David Anderson is rector of Trinity Church in Solebury, Pennsylvania, and a columnist for the Pennsylvania Episcopalian. He is married and has two daughters. In this inspirational collection of essays, he notes: "In all religious traditions, the door to the numinous stands in the ordinary." We just need to keep out eyes and ears open to notice it. Wonderful revelations will take us by surprise while we're doing our chores or attending to our work. Anderson puts it this way: "There is in fact some ultimate purpose in this drama, and I have a speaking part. These epiphanies are not always glorious; there are moments when I understand how pain has a strangely rightful place, and how inscrutable life finally is. But even then, it is enough to know that this is the truth."

Spirituality hits the road in all departments of our lives. What is needed is constant discernment of the presence of God. Anderson finds meaning in helping his wife prepare for a dinner party, going shopping with his daughters, waiting in the doctor's office, fighting a traffic ticket, and watering plants in the garden late at night. What is so salutary about the author's perspective is his openness to being transformed in these everyday situations. Anderson calls them "Nicodemus moments."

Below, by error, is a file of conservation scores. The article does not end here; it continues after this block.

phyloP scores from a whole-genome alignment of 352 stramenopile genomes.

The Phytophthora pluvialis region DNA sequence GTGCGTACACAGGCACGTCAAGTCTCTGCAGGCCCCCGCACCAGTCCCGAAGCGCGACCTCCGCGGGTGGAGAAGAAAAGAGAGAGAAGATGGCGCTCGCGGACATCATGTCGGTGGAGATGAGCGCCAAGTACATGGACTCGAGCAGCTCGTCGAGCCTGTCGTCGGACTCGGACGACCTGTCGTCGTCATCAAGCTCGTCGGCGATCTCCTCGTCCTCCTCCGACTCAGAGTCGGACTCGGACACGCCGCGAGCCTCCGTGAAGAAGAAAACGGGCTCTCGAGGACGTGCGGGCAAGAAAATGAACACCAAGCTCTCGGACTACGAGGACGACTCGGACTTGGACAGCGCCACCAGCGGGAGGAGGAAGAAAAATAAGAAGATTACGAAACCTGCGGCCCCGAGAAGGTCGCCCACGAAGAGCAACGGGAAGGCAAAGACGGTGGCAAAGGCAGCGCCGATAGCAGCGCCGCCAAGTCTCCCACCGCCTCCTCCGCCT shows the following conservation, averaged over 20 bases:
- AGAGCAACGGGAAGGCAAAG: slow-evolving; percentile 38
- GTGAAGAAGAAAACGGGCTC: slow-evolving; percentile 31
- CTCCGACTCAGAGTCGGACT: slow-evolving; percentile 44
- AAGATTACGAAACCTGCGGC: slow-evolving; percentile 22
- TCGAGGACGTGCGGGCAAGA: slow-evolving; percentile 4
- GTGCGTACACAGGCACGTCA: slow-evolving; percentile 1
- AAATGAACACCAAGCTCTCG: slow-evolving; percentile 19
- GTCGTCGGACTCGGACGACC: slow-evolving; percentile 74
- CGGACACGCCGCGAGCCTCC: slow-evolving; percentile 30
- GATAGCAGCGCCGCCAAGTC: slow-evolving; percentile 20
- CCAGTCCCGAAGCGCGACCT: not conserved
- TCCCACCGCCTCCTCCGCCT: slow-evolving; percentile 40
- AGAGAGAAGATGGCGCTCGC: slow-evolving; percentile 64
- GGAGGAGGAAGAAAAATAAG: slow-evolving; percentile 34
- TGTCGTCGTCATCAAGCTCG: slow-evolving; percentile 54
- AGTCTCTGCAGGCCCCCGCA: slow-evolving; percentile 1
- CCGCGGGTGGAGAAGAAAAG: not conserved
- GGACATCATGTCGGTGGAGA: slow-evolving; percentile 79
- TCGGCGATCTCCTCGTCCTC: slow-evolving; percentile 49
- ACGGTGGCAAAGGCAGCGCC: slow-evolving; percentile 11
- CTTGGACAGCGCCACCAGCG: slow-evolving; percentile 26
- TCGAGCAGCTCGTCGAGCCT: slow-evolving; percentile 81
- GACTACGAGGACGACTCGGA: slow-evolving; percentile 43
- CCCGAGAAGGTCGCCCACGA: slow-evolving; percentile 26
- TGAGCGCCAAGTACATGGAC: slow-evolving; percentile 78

Deep human emotions are explored in the author's commentary on the death of his mother, a visit to his widowed father, and an account of the church burning down. But my favorite vignette centers around a five-year-old boy whose mother kisses him on the forehead and he responds, "Mom, that's where God kisses me every Sunday." When she doesn't understand, the boy explains, "You know at church — at communion." The boy has been moved by the ritual blessing when Anderson traces the sign of the cross on his forehead. Just a small thing but, oh, what a wide and wondrous testimony to the abundant grace of God. D. H. Lawrence once called wonder our sixth sense, a natural religious sense. Anderson's tutorial on this spiritual practice is refreshing.